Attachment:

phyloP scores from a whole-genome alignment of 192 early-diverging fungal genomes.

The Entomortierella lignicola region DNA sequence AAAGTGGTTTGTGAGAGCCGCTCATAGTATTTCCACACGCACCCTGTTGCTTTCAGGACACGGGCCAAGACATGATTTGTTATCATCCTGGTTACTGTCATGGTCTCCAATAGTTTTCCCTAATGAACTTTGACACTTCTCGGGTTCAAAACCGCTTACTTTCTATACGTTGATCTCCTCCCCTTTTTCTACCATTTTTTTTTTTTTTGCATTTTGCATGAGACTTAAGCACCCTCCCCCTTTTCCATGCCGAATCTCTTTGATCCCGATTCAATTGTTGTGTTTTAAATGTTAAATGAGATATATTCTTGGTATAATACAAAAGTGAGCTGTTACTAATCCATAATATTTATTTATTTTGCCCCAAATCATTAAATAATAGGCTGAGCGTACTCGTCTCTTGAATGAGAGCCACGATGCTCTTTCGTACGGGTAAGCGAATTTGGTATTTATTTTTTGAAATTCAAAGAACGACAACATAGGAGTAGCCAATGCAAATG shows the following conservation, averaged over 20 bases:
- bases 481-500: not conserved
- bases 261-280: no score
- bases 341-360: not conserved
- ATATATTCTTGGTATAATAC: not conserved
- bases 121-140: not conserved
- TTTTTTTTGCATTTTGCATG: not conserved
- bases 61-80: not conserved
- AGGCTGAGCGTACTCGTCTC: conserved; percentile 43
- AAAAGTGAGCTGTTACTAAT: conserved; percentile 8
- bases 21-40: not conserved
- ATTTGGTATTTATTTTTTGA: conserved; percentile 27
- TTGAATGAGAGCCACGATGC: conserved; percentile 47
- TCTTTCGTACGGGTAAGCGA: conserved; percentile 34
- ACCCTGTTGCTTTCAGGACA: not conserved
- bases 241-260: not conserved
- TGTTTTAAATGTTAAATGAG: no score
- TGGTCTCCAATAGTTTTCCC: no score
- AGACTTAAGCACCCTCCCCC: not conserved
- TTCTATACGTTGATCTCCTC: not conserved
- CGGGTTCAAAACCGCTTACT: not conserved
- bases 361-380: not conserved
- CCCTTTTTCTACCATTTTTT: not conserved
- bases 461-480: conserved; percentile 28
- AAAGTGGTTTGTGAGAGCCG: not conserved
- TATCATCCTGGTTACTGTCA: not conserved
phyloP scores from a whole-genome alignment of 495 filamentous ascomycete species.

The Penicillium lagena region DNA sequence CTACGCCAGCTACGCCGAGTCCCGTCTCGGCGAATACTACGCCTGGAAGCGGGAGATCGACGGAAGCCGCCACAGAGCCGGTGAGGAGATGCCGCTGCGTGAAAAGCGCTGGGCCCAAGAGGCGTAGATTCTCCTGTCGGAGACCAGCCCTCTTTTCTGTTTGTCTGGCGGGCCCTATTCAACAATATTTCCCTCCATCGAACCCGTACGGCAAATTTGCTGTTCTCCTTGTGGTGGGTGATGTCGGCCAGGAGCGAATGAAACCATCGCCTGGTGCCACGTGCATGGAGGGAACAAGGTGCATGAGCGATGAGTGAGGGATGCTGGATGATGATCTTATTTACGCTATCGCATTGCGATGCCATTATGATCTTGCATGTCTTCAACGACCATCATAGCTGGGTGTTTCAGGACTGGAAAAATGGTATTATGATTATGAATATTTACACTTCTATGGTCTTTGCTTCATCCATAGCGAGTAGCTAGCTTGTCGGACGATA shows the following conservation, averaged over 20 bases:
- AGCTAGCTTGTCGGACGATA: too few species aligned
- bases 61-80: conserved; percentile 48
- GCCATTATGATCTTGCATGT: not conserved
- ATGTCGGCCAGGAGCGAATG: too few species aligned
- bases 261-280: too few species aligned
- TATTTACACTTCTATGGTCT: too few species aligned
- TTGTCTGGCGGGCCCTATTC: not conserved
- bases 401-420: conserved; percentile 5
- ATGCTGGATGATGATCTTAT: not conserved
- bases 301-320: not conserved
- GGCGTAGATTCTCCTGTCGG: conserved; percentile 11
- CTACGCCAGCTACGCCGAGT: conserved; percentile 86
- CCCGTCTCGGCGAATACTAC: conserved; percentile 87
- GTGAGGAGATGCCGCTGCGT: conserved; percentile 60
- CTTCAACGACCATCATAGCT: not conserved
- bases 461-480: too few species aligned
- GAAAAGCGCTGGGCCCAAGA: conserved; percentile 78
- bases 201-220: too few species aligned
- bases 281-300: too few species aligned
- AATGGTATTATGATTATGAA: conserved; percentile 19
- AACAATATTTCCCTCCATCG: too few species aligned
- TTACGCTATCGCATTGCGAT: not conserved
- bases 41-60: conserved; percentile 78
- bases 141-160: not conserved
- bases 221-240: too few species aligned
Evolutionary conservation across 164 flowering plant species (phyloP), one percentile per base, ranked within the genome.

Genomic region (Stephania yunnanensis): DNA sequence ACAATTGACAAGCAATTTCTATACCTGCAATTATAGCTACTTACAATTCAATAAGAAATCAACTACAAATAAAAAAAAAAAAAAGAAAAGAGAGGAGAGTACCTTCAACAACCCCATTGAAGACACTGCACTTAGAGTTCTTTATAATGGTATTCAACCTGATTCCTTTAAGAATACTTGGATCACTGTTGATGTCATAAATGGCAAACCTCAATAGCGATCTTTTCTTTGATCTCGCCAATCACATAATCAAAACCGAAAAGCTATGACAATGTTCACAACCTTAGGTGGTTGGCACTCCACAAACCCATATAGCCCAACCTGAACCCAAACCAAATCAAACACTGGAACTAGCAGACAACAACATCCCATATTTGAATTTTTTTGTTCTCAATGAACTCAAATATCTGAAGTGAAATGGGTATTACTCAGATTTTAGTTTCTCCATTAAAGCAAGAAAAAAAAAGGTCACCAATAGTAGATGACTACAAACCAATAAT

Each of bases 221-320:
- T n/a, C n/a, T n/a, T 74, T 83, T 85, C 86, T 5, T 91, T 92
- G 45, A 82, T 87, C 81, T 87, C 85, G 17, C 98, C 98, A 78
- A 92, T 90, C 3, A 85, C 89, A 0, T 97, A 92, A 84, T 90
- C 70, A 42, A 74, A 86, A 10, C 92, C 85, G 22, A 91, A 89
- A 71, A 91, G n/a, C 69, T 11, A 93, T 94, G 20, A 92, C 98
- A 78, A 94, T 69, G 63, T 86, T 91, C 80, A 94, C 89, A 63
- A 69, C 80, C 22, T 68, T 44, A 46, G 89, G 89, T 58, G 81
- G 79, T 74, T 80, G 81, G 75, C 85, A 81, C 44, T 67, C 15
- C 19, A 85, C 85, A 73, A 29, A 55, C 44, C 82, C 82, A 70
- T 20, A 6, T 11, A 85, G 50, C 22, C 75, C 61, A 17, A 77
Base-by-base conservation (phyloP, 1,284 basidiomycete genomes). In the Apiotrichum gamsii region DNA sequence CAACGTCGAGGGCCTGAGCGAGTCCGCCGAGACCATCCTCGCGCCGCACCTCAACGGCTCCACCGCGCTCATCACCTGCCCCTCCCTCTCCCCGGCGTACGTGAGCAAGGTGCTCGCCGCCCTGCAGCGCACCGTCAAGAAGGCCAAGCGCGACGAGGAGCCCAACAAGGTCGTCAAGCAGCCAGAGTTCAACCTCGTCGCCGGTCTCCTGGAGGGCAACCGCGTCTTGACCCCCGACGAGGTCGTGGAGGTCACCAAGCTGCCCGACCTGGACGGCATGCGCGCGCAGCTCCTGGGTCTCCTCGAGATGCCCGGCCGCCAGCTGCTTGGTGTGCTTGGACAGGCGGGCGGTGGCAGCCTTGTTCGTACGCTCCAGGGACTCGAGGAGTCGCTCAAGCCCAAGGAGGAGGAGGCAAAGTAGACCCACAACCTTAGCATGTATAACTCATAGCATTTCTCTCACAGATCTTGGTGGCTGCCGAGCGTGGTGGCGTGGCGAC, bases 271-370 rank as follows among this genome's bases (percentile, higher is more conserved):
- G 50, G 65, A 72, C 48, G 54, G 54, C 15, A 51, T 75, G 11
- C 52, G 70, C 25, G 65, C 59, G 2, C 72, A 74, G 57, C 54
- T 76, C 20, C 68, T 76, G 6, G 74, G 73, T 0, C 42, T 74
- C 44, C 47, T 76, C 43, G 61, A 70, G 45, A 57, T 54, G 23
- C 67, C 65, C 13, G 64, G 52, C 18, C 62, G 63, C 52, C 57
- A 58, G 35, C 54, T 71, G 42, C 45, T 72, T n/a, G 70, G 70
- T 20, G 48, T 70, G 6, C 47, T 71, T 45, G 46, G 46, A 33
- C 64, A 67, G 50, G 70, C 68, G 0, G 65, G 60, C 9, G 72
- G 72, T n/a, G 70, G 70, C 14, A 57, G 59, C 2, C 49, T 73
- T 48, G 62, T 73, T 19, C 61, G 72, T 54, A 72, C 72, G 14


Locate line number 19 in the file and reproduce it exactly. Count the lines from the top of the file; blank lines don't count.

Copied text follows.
- TGGTCTCCAATAGTTTTCCC: no score